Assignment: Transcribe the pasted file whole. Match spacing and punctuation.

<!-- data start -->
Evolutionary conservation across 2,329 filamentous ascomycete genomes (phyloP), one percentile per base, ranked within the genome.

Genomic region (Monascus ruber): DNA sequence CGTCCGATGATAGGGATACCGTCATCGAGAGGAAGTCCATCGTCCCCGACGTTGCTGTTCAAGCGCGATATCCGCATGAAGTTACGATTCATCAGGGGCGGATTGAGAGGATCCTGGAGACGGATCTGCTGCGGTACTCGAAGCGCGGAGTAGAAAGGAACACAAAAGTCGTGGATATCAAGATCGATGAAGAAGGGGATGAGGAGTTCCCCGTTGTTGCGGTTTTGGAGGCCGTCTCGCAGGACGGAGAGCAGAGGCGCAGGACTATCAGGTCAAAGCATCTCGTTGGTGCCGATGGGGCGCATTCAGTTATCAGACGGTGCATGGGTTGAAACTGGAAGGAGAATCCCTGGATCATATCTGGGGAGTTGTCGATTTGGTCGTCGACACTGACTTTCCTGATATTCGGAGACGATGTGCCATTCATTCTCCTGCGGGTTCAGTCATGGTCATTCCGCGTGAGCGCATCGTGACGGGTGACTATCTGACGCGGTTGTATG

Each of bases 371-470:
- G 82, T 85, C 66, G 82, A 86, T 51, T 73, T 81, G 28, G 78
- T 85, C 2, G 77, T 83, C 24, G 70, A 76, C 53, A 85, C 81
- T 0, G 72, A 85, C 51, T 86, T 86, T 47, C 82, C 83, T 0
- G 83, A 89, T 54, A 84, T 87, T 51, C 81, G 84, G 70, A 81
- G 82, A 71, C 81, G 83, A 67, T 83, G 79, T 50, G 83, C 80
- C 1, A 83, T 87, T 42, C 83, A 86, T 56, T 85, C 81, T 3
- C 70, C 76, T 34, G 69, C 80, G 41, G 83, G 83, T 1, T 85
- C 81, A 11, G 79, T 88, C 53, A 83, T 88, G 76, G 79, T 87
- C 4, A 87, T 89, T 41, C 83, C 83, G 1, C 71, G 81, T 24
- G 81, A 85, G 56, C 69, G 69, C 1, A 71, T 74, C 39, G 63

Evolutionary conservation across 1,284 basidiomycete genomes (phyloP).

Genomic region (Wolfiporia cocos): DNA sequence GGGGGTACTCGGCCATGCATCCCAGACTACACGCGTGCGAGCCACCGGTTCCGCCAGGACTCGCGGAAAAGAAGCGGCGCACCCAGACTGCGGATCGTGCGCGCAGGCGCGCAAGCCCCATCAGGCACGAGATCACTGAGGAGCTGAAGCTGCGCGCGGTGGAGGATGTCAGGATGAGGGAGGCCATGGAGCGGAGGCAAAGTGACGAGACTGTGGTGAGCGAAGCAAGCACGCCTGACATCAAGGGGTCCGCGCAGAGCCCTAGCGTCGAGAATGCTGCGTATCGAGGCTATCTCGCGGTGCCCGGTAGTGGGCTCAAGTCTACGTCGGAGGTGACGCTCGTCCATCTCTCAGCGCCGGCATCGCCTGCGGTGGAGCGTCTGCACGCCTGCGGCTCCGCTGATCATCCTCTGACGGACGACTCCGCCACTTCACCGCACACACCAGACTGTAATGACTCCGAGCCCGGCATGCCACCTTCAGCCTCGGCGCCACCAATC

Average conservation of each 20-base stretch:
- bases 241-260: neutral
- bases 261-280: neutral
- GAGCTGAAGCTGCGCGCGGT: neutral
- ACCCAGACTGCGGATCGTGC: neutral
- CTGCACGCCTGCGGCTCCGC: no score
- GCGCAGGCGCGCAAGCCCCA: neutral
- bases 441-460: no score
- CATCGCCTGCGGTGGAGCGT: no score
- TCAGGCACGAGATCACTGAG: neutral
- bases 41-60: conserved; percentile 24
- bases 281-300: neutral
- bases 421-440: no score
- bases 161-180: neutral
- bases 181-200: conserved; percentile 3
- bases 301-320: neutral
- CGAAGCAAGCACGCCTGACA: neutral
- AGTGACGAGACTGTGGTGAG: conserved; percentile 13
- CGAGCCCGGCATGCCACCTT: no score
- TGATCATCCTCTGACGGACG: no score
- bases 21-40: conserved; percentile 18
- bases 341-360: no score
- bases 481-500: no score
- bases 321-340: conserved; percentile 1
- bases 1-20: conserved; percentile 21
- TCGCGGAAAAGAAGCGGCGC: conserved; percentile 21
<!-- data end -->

Evolutionary conservation across 2,329 filamentous ascomycete genomes (phyloP), one percentile per base, ranked within the genome.

Genomic region (Monascus ruber): DNA sequence CGTCCGATGATAGGGATACCGTCATCGAGAGGAAGTCCATCGTCCCCGACGTTGCTGTTCAAGCGCGATATCCGCATGAAGTTACGATTCATCAGGGGCGGATTGAGAGGATCCTGGAGACGGATCTGCTGCGGTACTCGAAGCGCGGAGTAGAAAGGAACACAAAAGTCGTGGATATCAAGATCGATGAAGAAGGGGATGAGGAGTTCCCCGTTGTTGCGGTTTTGGAGGCCGTCTCGCAGGACGGAGAGCAGAGGCGCAGGACTATCAGGTCAAAGCATCTCGTTGGTGCCGATGGGGCGCATTCAGTTATCAGACGGTGCATGGGTTGAAACTGGAAGGAGAATCCCTGGATCATATCTGGGGAGTTGTCGATTTGGTCGTCGACACTGACTTTCCTGATATTCGGAGACGATGTGCCATTCATTCTCCTGCGGGTTCAGTCATGGTCATTCCGCGTGAGCGCATCGTGACGGGTGACTATCTGACGCGGTTGTATG

Each of bases 371-470:
- G 82, T 85, C 66, G 82, A 86, T 51, T 73, T 81, G 28, G 78
- T 85, C 2, G 77, T 83, C 24, G 70, A 76, C 53, A 85, C 81
- T 0, G 72, A 85, C 51, T 86, T 86, T 47, C 82, C 83, T 0
- G 83, A 89, T 54, A 84, T 87, T 51, C 81, G 84, G 70, A 81
- G 82, A 71, C 81, G 83, A 67, T 83, G 79, T 50, G 83, C 80
- C 1, A 83, T 87, T 42, C 83, A 86, T 56, T 85, C 81, T 3
- C 70, C 76, T 34, G 69, C 80, G 41, G 83, G 83, T 1, T 85
- C 81, A 11, G 79, T 88, C 53, A 83, T 88, G 76, G 79, T 87
- C 4, A 87, T 89, T 41, C 83, C 83, G 1, C 71, G 81, T 24
- G 81, A 85, G 56, C 69, G 69, C 1, A 71, T 74, C 39, G 63

Evolutionary conservation across 1,284 basidiomycete genomes (phyloP).

Genomic region (Wolfiporia cocos): DNA sequence GGGGGTACTCGGCCATGCATCCCAGACTACACGCGTGCGAGCCACCGGTTCCGCCAGGACTCGCGGAAAAGAAGCGGCGCACCCAGACTGCGGATCGTGCGCGCAGGCGCGCAAGCCCCATCAGGCACGAGATCACTGAGGAGCTGAAGCTGCGCGCGGTGGAGGATGTCAGGATGAGGGAGGCCATGGAGCGGAGGCAAAGTGACGAGACTGTGGTGAGCGAAGCAAGCACGCCTGACATCAAGGGGTCCGCGCAGAGCCCTAGCGTCGAGAATGCTGCGTATCGAGGCTATCTCGCGGTGCCCGGTAGTGGGCTCAAGTCTACGTCGGAGGTGACGCTCGTCCATCTCTCAGCGCCGGCATCGCCTGCGGTGGAGCGTCTGCACGCCTGCGGCTCCGCTGATCATCCTCTGACGGACGACTCCGCCACTTCACCGCACACACCAGACTGTAATGACTCCGAGCCCGGCATGCCACCTTCAGCCTCGGCGCCACCAATC

Average conservation of each 20-base stretch:
- bases 241-260: neutral
- bases 261-280: neutral
- GAGCTGAAGCTGCGCGCGGT: neutral
- ACCCAGACTGCGGATCGTGC: neutral
- CTGCACGCCTGCGGCTCCGC: no score
- GCGCAGGCGCGCAAGCCCCA: neutral
- bases 441-460: no score
- CATCGCCTGCGGTGGAGCGT: no score
- TCAGGCACGAGATCACTGAG: neutral
- bases 41-60: conserved; percentile 24
- bases 281-300: neutral
- bases 421-440: no score
- bases 161-180: neutral
- bases 181-200: conserved; percentile 3
- bases 301-320: neutral
- CGAAGCAAGCACGCCTGACA: neutral
- AGTGACGAGACTGTGGTGAG: conserved; percentile 13
- CGAGCCCGGCATGCCACCTT: no score
- TGATCATCCTCTGACGGACG: no score
- bases 21-40: conserved; percentile 18
- bases 341-360: no score
- bases 481-500: no score
- bases 321-340: conserved; percentile 1
- bases 1-20: conserved; percentile 21
- TCGCGGAAAAGAAGCGGCGC: conserved; percentile 21